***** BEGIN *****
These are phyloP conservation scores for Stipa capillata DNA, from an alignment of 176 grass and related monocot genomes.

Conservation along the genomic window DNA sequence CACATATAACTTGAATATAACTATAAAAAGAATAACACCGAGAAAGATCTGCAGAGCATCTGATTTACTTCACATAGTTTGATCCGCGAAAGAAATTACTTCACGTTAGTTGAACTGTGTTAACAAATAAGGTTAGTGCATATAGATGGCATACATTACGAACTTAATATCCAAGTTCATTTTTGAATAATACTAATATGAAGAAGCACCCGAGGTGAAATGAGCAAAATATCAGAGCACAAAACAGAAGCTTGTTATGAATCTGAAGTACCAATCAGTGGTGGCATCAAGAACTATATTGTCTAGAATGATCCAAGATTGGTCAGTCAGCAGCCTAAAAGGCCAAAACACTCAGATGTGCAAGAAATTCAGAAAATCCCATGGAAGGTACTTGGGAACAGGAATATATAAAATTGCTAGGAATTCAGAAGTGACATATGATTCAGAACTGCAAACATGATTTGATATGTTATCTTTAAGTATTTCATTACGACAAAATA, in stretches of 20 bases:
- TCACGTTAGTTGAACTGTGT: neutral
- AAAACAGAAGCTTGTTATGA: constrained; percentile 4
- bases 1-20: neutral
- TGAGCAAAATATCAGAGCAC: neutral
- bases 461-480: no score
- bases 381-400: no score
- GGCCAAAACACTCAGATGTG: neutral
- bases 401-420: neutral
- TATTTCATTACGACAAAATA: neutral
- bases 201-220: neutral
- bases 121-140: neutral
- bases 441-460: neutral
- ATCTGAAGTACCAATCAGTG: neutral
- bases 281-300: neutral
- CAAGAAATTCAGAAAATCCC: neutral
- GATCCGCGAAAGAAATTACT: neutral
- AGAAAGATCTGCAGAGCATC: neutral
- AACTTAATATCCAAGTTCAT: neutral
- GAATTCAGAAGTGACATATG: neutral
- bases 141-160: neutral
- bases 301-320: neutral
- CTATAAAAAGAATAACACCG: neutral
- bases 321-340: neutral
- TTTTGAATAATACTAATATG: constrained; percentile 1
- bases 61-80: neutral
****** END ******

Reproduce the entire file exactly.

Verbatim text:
These are phyloP conservation scores for Stipa capillata DNA, from an alignment of 176 grass and related monocot genomes.

Conservation along the genomic window DNA sequence CACATATAACTTGAATATAACTATAAAAAGAATAACACCGAGAAAGATCTGCAGAGCATCTGATTTACTTCACATAGTTTGATCCGCGAAAGAAATTACTTCACGTTAGTTGAACTGTGTTAACAAATAAGGTTAGTGCATATAGATGGCATACATTACGAACTTAATATCCAAGTTCATTTTTGAATAATACTAATATGAAGAAGCACCCGAGGTGAAATGAGCAAAATATCAGAGCACAAAACAGAAGCTTGTTATGAATCTGAAGTACCAATCAGTGGTGGCATCAAGAACTATATTGTCTAGAATGATCCAAGATTGGTCAGTCAGCAGCCTAAAAGGCCAAAACACTCAGATGTGCAAGAAATTCAGAAAATCCCATGGAAGGTACTTGGGAACAGGAATATATAAAATTGCTAGGAATTCAGAAGTGACATATGATTCAGAACTGCAAACATGATTTGATATGTTATCTTTAAGTATTTCATTACGACAAAATA, in stretches of 20 bases:
- TCACGTTAGTTGAACTGTGT: neutral
- AAAACAGAAGCTTGTTATGA: constrained; percentile 4
- bases 1-20: neutral
- TGAGCAAAATATCAGAGCAC: neutral
- bases 461-480: no score
- bases 381-400: no score
- GGCCAAAACACTCAGATGTG: neutral
- bases 401-420: neutral
- TATTTCATTACGACAAAATA: neutral
- bases 201-220: neutral
- bases 121-140: neutral
- bases 441-460: neutral
- ATCTGAAGTACCAATCAGTG: neutral
- bases 281-300: neutral
- CAAGAAATTCAGAAAATCCC: neutral
- GATCCGCGAAAGAAATTACT: neutral
- AGAAAGATCTGCAGAGCATC: neutral
- AACTTAATATCCAAGTTCAT: neutral
- GAATTCAGAAGTGACATATG: neutral
- bases 141-160: neutral
- bases 301-320: neutral
- CTATAAAAAGAATAACACCG: neutral
- bases 321-340: neutral
- TTTTGAATAATACTAATATG: constrained; percentile 1
- bases 61-80: neutral